In a randomized controlled trial, the MOBILE study group and colleagues analyzed data from 175 adults with type 2 diabetes receiving diabetes care in one of 15 primary care centers in the U.S. from July 2018 to July 2020 (mean age, 57 years; 50% women; 53% from underrepresented groups). Participants were prescribed one or two daily injections of long- or intermediate-acting basal insulin without prandial insulin, with or without noninsulin glucose-lowering medications (mean baseline HbA1c, 9.1%). Participants were randomly assigned 2:1 real-time CGM therapy (Dexcom G6; n = 116) or a traditional blood glucose meter (n = 59). Primary outcome was HbA1c at 8 months; secondary outcomes were CGM-measured time spent in the target glucose range (70-180 mg/dL), time spent in hyperglycemia ( 250mg/dL) and mean glucose level at 8 months. The findings were presented at the virtual International Conference on Advanced Technologies & Treatments for Diabetes and simultaneously published in JAMA.

At 8 months, mean HbA1c level decreased from 9.1% to 8% in the CGM group and from 9% to 8.4% in the blood glucose monitoring group, for an adjusted difference of 0.4 percentage points (95% CI, 0.8 to 0.1).

Compared with participants assigned a glucose meter, those using CGM experienced a significantly better mean percentage of CGM-measured time in range (mean, 59% vs. 43%; adjusted difference, 15 percentage points; 95% CI, 8-23).

Results were similar for the mean percentage of time spent in hyperglycemia (mean, 11% vs. 27%; adjusted difference, 16 percentage points; 95% CI, 21 to 11).

Severe hypoglycemic events occurred for one participant in each group.

“The improvement in HbA1c and time in range in the group using CGM was, of course, impressive and confirmed the benefit we were expecting,” Philis-Tsimikas told Healio. “Most interesting was that these findings were consistent across a diverse group of study participants from diverse racial/ethnic backgrounds — 52% of the total study group. Diverse racial/ethnic populations are disproportionately affected by diabetes, yet many times have limited access to diabetes technology. This study confirms the value of digital technology and CGM in improving glucose management and the need to offer the technology equally across all populations.”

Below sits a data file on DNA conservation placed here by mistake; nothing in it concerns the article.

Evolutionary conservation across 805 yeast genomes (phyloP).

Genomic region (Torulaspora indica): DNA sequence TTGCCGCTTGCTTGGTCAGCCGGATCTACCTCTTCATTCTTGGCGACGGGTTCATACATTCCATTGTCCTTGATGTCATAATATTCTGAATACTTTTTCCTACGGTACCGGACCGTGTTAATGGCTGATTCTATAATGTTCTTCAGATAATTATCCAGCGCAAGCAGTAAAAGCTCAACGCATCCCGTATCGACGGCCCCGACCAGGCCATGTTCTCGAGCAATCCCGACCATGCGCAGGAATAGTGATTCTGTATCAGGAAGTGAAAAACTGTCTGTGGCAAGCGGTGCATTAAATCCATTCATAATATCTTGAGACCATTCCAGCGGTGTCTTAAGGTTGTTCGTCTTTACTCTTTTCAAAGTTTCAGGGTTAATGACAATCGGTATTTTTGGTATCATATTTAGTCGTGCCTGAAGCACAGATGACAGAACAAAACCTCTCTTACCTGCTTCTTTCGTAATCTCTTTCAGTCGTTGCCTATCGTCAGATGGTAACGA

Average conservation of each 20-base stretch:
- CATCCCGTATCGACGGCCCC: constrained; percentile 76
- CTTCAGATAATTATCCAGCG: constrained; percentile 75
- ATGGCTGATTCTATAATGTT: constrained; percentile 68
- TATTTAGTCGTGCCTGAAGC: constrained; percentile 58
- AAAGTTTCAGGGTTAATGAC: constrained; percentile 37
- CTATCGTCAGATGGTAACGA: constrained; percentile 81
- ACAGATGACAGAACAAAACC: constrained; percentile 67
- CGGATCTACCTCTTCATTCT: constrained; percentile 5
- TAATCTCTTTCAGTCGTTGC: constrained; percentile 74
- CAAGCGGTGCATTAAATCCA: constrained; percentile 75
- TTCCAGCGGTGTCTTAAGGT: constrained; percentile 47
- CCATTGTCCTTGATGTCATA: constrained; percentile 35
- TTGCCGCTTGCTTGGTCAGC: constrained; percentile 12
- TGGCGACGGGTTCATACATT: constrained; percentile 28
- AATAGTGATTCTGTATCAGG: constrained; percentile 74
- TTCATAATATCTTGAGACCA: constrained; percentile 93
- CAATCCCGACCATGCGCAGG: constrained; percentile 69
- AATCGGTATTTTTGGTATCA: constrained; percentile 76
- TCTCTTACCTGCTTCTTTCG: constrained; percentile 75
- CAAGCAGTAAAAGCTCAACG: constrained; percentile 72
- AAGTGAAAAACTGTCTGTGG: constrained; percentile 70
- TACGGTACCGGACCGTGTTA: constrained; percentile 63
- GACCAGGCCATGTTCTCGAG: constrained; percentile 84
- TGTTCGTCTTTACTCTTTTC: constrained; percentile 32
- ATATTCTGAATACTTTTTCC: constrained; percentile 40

Broadening access to CGM

The researchers acknowledged that it is unknown whether the observed benefits could be sustained for a longer duration of CGM use, adding that a 6-month extension phase may provide more insight. Virtual visits conducted during the pandemic — resulting in some participants not having HbA1c or CGM data — and greater contact with clinicians compared with usual care may have also influenced the findings, they wrote.

“This study demonstrated that a collaborative effort between diabetes specialists and primary care physicians using remote CGM provided greater benefit and yielded better glucose management in individuals with poorly controlled type 2 diabetes using basal but not prandial insulin than traditional blood glucose meters alone,” Philis-Tsimikas said. “Although excellent results were noted, about one-third of the group had an HbA1c that remained above 8%, which may indicate further recommendations for lifestyle and medical management may be needed. Future approaches that combine virtual visits with remote CGM may lead to even greater improvements.”

Reference:

Martens T, et al. JAMA. 2021;doi:10.1001/jama.2021.7444.